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Un nuevo invento desata uno de los fenómenos más extraños y útiles de la mecánica cuántica

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En la visión de este artista de la supersuperficie, la luz pasa a través de pequeñas estructuras rectangulares, los componentes básicos de la supersuperficie, y crea pares de fotones entrelazados de diferentes longitudes de onda. El dispositivo fue diseñado, fabricado y probado a través de una asociación entre los Laboratorios Nacionales Sandia y el Instituto Max Planck para la Ciencia de la Luz. Crédito: Cortesía de Yigal Brenner, Laboratorios Nacionales Sandia

A través del vidrio de apariencia cuantitativa

Al ayudar a los científicos a controlar un fenómeno extraño pero útil de la mecánica cuántica, un invento súper suave podría hacer que las futuras tecnologías de computación, detección y codificación sean notablemente más pequeñas y poderosas. El dispositivo se describe en una nueva investigación publicada recientemente en la revista Ciencias.

Este dispositivo puede reemplazar una sala llena de equipos para vincular fotones con un extraño efecto cuántico llamado entrelazamiento, según científicos de los Laboratorios Nacionales Sandia y el Instituto Max Planck para la Ciencia de la Luz. Es un tipo de material nanodiseñado llamado supersuperficie y allana el camino para que los fotones se enreden de formas complejas que no eran posibles con las tecnologías integradas.

Cuando se dice que los fotones están entrelazados, significa que están conectados de una manera que se afecta entre sí, sin importar dónde o qué tan separados estén los fotones en el universo. Es un efecto aterrador de la mecánica cuántica, las leyes de la física que rigen las partículas y las cosas muy pequeñas.

La luz láser verde ilumina la superficie de Metasurface

La luz láser verde ilumina una superficie cien veces más delgada que el papel, que fue fabricado en el Centro de Nanotecnología Integrada. CINT es operado conjuntamente por Sandia y Los Alamos National Laboratories del Departamento de Energía, Oficina de Ciencias. Crédito: Craig Fritz, Laboratorios Nacionales Sandia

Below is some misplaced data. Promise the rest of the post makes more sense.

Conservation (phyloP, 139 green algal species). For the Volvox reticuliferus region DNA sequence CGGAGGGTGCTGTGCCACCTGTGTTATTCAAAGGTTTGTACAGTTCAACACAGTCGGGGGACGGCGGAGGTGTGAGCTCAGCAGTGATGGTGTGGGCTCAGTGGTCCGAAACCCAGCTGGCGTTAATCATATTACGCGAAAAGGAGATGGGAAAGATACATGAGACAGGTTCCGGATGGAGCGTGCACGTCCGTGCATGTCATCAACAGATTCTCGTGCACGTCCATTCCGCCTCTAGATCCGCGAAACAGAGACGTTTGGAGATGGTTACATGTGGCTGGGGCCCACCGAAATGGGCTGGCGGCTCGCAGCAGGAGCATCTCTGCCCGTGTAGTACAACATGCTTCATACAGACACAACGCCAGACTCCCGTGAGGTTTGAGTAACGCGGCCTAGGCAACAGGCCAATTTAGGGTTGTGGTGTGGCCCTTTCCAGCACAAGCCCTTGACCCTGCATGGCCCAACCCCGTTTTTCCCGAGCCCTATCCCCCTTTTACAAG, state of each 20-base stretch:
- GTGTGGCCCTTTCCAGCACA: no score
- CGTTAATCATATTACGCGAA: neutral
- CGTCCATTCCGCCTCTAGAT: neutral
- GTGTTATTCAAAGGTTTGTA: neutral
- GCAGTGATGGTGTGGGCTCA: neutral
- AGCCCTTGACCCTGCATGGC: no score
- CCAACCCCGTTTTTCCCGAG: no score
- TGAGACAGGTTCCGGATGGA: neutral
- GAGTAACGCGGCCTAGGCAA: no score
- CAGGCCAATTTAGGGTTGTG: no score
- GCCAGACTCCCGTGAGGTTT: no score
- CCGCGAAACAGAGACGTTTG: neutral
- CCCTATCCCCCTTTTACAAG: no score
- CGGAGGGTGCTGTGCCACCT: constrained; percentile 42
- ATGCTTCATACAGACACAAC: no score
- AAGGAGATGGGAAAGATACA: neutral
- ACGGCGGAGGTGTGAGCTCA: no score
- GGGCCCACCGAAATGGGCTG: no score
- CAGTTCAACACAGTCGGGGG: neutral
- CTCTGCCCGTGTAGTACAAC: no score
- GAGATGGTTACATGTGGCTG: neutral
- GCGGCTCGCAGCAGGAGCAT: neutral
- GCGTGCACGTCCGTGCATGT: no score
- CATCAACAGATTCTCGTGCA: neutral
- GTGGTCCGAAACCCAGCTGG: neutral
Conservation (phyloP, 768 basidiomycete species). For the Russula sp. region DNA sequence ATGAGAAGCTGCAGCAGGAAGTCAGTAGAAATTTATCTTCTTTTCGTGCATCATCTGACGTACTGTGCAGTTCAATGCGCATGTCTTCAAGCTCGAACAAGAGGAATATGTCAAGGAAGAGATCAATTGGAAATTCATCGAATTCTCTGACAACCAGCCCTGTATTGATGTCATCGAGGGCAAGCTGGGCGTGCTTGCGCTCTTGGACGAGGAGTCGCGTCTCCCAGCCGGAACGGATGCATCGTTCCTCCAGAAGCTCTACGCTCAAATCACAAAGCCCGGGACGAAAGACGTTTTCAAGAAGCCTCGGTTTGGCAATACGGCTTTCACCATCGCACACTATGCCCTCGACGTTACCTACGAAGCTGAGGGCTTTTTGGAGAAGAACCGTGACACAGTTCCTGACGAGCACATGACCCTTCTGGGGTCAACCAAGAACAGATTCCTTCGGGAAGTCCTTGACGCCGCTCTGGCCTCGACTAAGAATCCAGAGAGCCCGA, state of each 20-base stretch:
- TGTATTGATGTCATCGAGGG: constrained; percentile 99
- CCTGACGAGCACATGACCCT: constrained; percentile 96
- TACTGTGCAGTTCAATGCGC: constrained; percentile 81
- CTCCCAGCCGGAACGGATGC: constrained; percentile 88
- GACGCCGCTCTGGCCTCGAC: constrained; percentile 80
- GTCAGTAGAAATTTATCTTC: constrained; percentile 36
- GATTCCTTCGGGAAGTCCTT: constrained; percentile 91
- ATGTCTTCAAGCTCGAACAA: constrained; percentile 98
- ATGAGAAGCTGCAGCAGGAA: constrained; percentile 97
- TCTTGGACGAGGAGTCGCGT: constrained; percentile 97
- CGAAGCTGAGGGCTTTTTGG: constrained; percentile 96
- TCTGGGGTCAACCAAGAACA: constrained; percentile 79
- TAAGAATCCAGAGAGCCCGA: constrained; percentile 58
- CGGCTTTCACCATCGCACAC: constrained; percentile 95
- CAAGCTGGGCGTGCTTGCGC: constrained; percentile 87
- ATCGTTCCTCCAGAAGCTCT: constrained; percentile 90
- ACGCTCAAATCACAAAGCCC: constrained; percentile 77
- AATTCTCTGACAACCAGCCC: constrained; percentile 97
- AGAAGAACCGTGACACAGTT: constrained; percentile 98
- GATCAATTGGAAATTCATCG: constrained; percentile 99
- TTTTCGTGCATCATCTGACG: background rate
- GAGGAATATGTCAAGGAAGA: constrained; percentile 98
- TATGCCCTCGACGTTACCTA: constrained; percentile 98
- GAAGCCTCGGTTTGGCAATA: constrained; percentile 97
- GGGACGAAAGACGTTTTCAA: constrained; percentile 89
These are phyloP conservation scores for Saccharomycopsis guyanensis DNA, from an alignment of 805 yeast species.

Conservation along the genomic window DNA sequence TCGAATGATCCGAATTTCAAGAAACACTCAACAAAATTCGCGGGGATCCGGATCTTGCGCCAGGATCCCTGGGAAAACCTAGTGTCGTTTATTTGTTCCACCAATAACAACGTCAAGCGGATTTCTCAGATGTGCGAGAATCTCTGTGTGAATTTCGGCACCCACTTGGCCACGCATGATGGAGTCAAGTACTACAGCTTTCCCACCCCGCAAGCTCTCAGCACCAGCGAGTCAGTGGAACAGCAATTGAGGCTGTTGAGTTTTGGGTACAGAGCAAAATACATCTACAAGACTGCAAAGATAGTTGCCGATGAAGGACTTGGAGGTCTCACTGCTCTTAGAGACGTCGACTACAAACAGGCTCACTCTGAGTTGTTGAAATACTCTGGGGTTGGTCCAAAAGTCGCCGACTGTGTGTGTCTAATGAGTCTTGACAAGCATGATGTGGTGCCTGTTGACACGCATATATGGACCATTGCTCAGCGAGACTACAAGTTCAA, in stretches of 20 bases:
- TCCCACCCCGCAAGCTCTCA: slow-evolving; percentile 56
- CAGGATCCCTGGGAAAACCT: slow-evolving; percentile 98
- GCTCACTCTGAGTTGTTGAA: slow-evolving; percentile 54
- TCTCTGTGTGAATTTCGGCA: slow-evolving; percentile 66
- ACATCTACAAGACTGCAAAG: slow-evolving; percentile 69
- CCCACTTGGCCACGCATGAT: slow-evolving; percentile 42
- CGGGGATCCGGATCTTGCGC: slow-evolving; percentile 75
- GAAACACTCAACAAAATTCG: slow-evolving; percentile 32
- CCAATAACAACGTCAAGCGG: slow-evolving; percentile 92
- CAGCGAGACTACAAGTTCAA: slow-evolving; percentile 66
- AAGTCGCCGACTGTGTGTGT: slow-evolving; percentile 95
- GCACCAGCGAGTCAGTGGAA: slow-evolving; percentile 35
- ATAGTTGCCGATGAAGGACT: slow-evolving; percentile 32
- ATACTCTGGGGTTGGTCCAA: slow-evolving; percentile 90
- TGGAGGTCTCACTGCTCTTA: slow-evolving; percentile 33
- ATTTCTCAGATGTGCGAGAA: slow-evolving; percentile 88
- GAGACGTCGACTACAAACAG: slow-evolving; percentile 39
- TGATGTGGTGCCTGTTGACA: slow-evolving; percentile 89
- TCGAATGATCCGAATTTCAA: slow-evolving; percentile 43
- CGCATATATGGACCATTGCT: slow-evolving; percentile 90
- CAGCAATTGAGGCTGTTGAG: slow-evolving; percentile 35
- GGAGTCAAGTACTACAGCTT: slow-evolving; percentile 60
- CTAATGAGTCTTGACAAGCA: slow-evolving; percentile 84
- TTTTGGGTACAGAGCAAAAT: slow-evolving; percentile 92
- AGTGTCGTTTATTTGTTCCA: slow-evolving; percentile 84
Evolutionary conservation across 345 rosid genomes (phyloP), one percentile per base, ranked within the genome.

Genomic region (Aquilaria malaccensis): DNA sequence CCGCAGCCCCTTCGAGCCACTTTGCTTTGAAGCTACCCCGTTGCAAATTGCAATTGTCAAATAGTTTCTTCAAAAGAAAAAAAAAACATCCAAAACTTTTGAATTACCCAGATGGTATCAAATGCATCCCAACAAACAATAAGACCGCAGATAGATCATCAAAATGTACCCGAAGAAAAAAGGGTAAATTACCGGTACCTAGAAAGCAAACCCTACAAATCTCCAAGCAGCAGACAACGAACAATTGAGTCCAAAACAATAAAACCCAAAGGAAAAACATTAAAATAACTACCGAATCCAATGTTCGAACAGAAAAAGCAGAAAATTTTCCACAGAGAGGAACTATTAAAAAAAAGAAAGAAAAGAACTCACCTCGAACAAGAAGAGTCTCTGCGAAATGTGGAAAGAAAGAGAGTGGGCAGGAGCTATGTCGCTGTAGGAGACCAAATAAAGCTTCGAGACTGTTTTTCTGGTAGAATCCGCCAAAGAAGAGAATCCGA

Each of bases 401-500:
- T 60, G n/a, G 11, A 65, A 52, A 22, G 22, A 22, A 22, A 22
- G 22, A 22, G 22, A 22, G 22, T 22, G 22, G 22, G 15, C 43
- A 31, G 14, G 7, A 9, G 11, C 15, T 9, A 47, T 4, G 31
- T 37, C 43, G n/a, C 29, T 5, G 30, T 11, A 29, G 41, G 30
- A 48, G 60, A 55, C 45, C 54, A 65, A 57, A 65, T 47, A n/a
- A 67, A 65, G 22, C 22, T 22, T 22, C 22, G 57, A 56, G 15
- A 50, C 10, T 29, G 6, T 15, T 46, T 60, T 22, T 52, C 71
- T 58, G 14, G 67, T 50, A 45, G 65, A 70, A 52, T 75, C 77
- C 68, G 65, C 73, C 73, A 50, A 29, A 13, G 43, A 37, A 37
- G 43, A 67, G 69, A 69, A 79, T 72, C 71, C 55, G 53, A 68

Aunque este fenómeno puede parecer extraño, los investigadores lo han utilizado para procesar información de nuevas formas. Por ejemplo, el entrelazamiento ayuda a proteger información cuantitativa precisa y corregir errores en[{» attribute=»»>quantum computing, a field that may someday have sweeping impacts on science, finance, and national security. Entanglement is also enabling advanced new encryption methods for secure communication.

Research for the groundbreaking device, which is a hundred times thinner than a sheet of paper, was conducted, in part, at the Center for Integrated Nanotechnologies, a Department of Energy Office of Science user facility operated by Sandia and Los Alamos national laboratories. Sandia’s team received funding from the Office of Science, Basic Energy Sciences program.

Light goes in, entangled photons come out

The new metasurface acts as a portal to this unusual quantum phenomenon. In some ways, it’s like the mirror in Lewis Carroll’s “Through the Looking-Glass,” through which the young protagonist Alice experiences a strange, new world.

Instead of walking through their new device, scientists shine a laser through it. The beam of light passes through an ultrathin sample of glass covered in nanoscale structures made of a common semiconductor material called gallium arsenide.

“It scrambles all the optical fields,” said Sandia senior scientist Igal Brener. He is an expert in a field called nonlinear optics and led the Sandia team. Occasionally, he said, a pair of entangled photons at different wavelengths emerge from the sample in the same direction as the incoming laser beam.

Igal Brener

Sandia National Laboratories senior scientist Igal Brener, an expert in nonlinear optics, led a team that helped demonstrate a device that is paving the way for powerful, compact quantum information processing technologies. Credit: Craig Fritz, Sandia National Laboratories